Yeah, I think my blogs have helped some writers improve. But I realized a long time ago that I'm not going to be the agent for everyone, so the fact that I can offer some advice and help writers without feeling like I'm going to represent them has been freeing. I feel I have something to say to writers, so this is my way of trying to share some wisdom and experience with people interested in the world of words. And this would be a good place to add that I'm not alone at this — I work with Sandra Bishop, who made her living as a freelance writer for fifteen years, is very savvy, and is way smarter than me. If our blogs have helped people, that's the goal. If it's gained us a few good clients, that's great too.
"But hasn't all this blogging just made your slush pile bigger?"
I work to make the blog relevant and helpful to writers. The pros of the blog — It gives me a voice in the industry, I guess. It's nice PR for my agency. And it's proven helpful to some people, so it's my way of giving back to an industry I love. The cons: I get tired of doing it at times. And I tend to get some of the same questions over and over ("do you represent both Christian and non-Christian books?" "What should I put in my proposal?"). But overall I've enjoyed the writing outlet, and I was built with a heart for sharing information — sort of a natural mentor, I guess. As for it making my slush pile bigger — no doubt about that. Comes with the territory.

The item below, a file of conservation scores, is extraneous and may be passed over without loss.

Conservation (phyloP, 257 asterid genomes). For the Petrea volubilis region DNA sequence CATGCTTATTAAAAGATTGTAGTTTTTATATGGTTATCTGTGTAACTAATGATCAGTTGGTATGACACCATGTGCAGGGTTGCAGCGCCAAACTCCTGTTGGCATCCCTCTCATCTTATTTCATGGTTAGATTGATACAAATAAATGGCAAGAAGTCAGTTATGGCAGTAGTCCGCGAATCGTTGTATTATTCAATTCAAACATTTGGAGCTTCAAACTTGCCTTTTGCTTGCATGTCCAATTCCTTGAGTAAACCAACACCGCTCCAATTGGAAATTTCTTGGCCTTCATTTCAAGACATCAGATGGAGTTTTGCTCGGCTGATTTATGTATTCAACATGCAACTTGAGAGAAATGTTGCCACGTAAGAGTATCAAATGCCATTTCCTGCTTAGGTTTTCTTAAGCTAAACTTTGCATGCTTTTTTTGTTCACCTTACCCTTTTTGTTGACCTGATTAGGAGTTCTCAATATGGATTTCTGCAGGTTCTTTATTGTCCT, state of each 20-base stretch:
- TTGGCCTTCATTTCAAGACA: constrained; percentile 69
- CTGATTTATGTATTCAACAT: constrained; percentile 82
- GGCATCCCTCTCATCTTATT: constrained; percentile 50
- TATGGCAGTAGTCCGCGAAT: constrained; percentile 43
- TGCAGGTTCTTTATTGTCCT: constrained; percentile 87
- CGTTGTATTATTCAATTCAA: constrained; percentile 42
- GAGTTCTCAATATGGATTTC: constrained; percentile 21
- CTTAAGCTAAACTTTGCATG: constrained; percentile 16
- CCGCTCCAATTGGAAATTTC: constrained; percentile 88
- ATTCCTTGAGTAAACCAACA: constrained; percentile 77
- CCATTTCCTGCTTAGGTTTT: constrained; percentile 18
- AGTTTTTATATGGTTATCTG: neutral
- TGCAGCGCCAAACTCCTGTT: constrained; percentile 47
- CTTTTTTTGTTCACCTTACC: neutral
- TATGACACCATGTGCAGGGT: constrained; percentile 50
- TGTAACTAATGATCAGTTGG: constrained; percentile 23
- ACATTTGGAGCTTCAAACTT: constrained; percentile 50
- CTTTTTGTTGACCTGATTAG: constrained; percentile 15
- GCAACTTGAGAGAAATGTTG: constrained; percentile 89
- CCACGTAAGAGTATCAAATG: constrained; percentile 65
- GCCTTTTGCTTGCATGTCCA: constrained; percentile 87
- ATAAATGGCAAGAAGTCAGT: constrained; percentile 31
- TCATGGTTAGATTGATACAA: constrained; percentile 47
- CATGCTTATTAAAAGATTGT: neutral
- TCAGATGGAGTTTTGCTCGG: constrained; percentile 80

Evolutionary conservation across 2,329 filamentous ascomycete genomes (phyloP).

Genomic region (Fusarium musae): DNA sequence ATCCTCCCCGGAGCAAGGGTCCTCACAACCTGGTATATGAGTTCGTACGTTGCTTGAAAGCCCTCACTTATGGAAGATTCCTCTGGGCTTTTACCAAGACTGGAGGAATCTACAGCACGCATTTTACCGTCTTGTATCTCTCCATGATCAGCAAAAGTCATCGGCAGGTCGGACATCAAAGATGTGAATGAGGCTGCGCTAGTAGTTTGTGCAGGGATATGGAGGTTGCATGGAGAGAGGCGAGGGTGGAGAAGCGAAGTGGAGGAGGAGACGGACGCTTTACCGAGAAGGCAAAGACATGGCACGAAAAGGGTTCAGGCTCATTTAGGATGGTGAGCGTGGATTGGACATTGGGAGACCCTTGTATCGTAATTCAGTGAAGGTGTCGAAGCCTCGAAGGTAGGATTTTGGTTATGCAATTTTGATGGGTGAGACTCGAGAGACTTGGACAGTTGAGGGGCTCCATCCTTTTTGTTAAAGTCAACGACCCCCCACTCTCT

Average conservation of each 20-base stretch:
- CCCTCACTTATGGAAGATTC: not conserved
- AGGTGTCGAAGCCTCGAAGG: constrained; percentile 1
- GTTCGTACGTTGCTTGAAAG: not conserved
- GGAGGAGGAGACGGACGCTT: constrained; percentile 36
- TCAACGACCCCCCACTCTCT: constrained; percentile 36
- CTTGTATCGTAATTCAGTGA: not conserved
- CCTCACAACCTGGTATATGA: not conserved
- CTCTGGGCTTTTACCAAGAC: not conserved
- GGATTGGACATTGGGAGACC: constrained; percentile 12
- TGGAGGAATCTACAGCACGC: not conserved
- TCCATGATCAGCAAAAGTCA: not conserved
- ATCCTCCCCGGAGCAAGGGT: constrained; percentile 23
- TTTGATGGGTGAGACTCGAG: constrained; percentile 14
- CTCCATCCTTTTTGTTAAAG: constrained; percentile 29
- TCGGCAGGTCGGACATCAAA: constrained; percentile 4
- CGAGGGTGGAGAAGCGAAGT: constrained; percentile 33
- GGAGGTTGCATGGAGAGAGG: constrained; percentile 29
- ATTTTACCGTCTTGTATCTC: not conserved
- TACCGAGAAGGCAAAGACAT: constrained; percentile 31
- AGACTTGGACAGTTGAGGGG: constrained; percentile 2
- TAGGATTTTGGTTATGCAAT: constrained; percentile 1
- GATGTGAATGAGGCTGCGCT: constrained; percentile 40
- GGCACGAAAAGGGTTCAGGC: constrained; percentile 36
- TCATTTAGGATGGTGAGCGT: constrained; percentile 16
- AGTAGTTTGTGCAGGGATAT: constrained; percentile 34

"What do you consider your biggest success (as well as your biggest failure)?"